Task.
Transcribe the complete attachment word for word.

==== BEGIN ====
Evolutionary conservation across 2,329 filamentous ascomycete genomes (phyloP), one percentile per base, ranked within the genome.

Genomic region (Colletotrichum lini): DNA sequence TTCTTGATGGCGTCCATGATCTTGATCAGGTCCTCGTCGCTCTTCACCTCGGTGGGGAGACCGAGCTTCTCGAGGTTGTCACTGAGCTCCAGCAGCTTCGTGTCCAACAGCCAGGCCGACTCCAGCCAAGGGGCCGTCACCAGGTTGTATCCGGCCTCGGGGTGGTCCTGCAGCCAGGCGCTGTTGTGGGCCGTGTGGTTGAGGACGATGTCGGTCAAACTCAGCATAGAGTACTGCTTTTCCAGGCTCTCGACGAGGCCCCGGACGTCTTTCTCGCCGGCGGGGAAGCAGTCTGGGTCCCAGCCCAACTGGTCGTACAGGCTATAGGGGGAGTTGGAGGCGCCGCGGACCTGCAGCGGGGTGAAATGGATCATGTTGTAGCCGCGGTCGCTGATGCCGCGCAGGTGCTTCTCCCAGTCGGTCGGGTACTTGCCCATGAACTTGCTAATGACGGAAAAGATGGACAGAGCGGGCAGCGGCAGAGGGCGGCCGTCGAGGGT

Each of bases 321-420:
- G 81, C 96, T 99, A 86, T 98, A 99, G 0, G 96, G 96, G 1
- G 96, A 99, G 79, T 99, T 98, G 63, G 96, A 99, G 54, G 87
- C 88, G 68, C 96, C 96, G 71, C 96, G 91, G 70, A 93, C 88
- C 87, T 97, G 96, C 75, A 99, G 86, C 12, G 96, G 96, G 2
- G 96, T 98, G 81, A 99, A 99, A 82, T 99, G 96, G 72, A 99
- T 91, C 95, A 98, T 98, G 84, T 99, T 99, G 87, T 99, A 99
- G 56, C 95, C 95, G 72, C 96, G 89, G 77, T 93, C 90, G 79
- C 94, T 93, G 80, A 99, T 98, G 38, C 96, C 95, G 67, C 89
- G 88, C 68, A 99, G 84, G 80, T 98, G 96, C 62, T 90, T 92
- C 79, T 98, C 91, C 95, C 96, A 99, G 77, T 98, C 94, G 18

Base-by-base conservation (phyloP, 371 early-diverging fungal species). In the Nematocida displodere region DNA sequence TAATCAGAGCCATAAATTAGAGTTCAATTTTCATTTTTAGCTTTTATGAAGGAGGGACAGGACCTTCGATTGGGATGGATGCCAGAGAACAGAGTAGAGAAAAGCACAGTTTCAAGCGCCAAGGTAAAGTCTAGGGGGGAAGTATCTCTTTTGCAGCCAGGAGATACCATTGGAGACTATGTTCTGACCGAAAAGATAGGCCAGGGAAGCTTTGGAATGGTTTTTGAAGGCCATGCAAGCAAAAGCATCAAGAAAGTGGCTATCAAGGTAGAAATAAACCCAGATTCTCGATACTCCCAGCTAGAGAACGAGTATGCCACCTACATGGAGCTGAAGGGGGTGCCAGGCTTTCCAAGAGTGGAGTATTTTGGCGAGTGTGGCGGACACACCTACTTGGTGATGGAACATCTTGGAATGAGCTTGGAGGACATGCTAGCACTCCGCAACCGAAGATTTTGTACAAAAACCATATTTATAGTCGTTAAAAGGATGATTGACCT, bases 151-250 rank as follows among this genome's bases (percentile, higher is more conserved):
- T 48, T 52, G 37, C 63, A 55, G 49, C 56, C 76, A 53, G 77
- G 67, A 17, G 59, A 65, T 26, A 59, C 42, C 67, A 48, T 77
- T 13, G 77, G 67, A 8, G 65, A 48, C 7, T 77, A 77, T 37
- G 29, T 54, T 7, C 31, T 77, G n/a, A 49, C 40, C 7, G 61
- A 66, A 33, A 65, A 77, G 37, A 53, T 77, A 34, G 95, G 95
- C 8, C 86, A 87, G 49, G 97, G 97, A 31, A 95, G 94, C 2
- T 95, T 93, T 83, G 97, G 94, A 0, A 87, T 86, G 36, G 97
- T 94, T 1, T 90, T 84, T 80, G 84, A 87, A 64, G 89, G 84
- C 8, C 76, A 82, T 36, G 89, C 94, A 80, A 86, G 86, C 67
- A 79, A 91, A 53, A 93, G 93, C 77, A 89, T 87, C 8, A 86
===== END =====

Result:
Evolutionary conservation across 2,329 filamentous ascomycete genomes (phyloP), one percentile per base, ranked within the genome.

Genomic region (Colletotrichum lini): DNA sequence TTCTTGATGGCGTCCATGATCTTGATCAGGTCCTCGTCGCTCTTCACCTCGGTGGGGAGACCGAGCTTCTCGAGGTTGTCACTGAGCTCCAGCAGCTTCGTGTCCAACAGCCAGGCCGACTCCAGCCAAGGGGCCGTCACCAGGTTGTATCCGGCCTCGGGGTGGTCCTGCAGCCAGGCGCTGTTGTGGGCCGTGTGGTTGAGGACGATGTCGGTCAAACTCAGCATAGAGTACTGCTTTTCCAGGCTCTCGACGAGGCCCCGGACGTCTTTCTCGCCGGCGGGGAAGCAGTCTGGGTCCCAGCCCAACTGGTCGTACAGGCTATAGGGGGAGTTGGAGGCGCCGCGGACCTGCAGCGGGGTGAAATGGATCATGTTGTAGCCGCGGTCGCTGATGCCGCGCAGGTGCTTCTCCCAGTCGGTCGGGTACTTGCCCATGAACTTGCTAATGACGGAAAAGATGGACAGAGCGGGCAGCGGCAGAGGGCGGCCGTCGAGGGT

Each of bases 321-420:
- G 81, C 96, T 99, A 86, T 98, A 99, G 0, G 96, G 96, G 1
- G 96, A 99, G 79, T 99, T 98, G 63, G 96, A 99, G 54, G 87
- C 88, G 68, C 96, C 96, G 71, C 96, G 91, G 70, A 93, C 88
- C 87, T 97, G 96, C 75, A 99, G 86, C 12, G 96, G 96, G 2
- G 96, T 98, G 81, A 99, A 99, A 82, T 99, G 96, G 72, A 99
- T 91, C 95, A 98, T 98, G 84, T 99, T 99, G 87, T 99, A 99
- G 56, C 95, C 95, G 72, C 96, G 89, G 77, T 93, C 90, G 79
- C 94, T 93, G 80, A 99, T 98, G 38, C 96, C 95, G 67, C 89
- G 88, C 68, A 99, G 84, G 80, T 98, G 96, C 62, T 90, T 92
- C 79, T 98, C 91, C 95, C 96, A 99, G 77, T 98, C 94, G 18

Base-by-base conservation (phyloP, 371 early-diverging fungal species). In the Nematocida displodere region DNA sequence TAATCAGAGCCATAAATTAGAGTTCAATTTTCATTTTTAGCTTTTATGAAGGAGGGACAGGACCTTCGATTGGGATGGATGCCAGAGAACAGAGTAGAGAAAAGCACAGTTTCAAGCGCCAAGGTAAAGTCTAGGGGGGAAGTATCTCTTTTGCAGCCAGGAGATACCATTGGAGACTATGTTCTGACCGAAAAGATAGGCCAGGGAAGCTTTGGAATGGTTTTTGAAGGCCATGCAAGCAAAAGCATCAAGAAAGTGGCTATCAAGGTAGAAATAAACCCAGATTCTCGATACTCCCAGCTAGAGAACGAGTATGCCACCTACATGGAGCTGAAGGGGGTGCCAGGCTTTCCAAGAGTGGAGTATTTTGGCGAGTGTGGCGGACACACCTACTTGGTGATGGAACATCTTGGAATGAGCTTGGAGGACATGCTAGCACTCCGCAACCGAAGATTTTGTACAAAAACCATATTTATAGTCGTTAAAAGGATGATTGACCT, bases 151-250 rank as follows among this genome's bases (percentile, higher is more conserved):
- T 48, T 52, G 37, C 63, A 55, G 49, C 56, C 76, A 53, G 77
- G 67, A 17, G 59, A 65, T 26, A 59, C 42, C 67, A 48, T 77
- T 13, G 77, G 67, A 8, G 65, A 48, C 7, T 77, A 77, T 37
- G 29, T 54, T 7, C 31, T 77, G n/a, A 49, C 40, C 7, G 61
- A 66, A 33, A 65, A 77, G 37, A 53, T 77, A 34, G 95, G 95
- C 8, C 86, A 87, G 49, G 97, G 97, A 31, A 95, G 94, C 2
- T 95, T 93, T 83, G 97, G 94, A 0, A 87, T 86, G 36, G 97
- T 94, T 1, T 90, T 84, T 80, G 84, A 87, A 64, G 89, G 84
- C 8, C 76, A 82, T 36, G 89, C 94, A 80, A 86, G 86, C 67
- A 79, A 91, A 53, A 93, G 93, C 77, A 89, T 87, C 8, A 86